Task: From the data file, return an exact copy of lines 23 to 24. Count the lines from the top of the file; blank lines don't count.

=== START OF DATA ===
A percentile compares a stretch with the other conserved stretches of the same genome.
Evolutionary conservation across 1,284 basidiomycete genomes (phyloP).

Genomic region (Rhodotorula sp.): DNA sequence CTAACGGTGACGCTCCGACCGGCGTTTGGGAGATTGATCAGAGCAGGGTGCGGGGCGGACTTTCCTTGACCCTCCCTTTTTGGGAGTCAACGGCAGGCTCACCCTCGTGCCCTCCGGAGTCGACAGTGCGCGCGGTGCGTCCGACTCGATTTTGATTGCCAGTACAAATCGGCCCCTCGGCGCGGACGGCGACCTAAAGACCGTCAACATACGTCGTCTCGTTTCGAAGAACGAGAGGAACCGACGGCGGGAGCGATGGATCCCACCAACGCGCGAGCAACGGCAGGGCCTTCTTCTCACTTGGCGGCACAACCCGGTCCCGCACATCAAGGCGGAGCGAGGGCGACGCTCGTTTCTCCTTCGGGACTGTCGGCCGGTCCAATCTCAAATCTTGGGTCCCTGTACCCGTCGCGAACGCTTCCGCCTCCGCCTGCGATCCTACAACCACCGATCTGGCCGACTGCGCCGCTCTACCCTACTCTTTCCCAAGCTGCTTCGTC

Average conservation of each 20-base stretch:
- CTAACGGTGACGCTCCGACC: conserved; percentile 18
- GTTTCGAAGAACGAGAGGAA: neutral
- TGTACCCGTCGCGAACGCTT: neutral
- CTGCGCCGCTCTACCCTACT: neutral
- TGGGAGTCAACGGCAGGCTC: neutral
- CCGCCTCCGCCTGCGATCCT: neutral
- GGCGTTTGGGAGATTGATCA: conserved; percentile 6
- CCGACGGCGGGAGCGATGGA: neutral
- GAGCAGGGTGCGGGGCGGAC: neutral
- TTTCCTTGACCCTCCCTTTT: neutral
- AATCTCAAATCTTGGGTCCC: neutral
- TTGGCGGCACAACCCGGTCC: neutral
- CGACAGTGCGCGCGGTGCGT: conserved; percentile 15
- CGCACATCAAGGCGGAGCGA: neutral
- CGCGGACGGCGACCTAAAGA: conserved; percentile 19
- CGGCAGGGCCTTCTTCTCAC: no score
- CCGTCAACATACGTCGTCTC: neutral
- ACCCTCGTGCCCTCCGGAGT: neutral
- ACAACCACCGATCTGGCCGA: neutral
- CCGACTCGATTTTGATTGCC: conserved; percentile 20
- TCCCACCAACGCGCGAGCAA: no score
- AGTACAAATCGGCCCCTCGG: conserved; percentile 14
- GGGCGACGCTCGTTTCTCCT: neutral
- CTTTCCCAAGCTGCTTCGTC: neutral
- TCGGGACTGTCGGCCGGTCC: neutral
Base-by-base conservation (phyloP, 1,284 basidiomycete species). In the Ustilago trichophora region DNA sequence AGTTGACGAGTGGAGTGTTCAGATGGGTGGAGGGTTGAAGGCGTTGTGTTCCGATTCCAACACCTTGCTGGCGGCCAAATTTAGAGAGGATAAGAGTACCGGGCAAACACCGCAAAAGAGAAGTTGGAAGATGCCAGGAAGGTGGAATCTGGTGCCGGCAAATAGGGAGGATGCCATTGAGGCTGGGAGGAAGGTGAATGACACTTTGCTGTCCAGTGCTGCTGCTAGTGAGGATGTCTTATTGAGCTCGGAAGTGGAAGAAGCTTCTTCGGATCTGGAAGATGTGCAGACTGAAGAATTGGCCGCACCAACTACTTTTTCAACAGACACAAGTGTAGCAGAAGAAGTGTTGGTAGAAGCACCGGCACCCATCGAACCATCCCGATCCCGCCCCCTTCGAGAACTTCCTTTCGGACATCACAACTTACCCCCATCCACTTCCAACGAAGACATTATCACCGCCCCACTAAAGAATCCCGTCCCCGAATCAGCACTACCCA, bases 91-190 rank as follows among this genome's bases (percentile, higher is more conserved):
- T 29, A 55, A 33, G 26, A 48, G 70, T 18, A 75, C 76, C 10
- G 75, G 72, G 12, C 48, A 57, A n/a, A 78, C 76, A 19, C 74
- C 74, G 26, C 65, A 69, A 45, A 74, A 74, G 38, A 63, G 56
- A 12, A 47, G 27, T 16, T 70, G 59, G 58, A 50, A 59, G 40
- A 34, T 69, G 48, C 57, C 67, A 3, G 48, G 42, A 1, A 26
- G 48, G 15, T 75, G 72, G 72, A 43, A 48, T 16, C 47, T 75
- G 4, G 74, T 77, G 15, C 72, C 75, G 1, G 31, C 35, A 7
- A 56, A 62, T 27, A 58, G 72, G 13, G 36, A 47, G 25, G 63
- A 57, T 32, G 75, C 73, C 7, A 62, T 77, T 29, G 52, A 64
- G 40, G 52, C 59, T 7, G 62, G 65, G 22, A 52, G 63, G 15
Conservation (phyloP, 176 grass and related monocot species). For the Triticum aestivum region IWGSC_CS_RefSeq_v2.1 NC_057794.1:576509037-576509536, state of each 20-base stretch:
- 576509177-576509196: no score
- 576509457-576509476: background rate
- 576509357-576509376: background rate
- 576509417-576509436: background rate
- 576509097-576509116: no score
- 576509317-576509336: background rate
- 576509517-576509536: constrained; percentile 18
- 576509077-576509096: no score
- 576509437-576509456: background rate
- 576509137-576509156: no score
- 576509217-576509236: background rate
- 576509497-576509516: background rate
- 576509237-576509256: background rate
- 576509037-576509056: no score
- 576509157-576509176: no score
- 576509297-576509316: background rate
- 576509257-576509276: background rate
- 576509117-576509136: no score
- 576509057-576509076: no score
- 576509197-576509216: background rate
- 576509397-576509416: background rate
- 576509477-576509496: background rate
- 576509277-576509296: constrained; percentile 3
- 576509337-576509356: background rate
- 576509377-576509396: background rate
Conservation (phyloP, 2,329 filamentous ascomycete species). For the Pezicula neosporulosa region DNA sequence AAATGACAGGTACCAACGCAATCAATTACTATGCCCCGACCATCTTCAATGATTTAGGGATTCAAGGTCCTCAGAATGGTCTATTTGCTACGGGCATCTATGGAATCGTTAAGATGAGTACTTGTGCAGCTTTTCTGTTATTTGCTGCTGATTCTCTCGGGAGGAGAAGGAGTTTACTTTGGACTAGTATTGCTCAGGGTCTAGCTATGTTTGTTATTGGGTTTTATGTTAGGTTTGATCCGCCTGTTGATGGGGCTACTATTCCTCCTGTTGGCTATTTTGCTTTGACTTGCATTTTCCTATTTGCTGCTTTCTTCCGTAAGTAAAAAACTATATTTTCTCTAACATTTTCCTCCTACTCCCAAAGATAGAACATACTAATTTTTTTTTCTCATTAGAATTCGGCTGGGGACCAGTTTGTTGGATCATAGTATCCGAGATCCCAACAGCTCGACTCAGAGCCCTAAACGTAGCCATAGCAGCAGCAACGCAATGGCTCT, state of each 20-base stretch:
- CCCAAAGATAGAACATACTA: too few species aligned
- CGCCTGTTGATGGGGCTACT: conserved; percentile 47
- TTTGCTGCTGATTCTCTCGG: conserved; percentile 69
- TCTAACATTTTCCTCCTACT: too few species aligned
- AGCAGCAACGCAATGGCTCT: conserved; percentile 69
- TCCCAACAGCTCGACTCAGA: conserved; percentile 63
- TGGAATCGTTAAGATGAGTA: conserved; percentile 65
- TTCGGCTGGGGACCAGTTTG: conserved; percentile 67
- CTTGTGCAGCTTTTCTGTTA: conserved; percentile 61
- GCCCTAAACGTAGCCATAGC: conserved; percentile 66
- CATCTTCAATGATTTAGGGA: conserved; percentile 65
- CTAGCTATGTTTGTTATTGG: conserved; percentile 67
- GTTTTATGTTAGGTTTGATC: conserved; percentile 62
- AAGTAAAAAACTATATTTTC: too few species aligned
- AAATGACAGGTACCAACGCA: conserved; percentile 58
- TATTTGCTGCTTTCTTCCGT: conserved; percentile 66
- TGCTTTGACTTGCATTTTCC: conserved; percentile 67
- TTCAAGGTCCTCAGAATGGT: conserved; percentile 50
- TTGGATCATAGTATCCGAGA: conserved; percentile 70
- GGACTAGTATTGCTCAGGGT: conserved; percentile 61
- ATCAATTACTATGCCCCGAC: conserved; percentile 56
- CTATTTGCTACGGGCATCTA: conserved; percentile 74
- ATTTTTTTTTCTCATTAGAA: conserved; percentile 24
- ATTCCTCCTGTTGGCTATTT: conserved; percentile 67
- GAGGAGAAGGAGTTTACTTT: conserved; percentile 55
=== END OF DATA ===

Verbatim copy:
- ACAACCACCGATCTGGCCGA: neutral
- CCGACTCGATTTTGATTGCC: conserved; percentile 20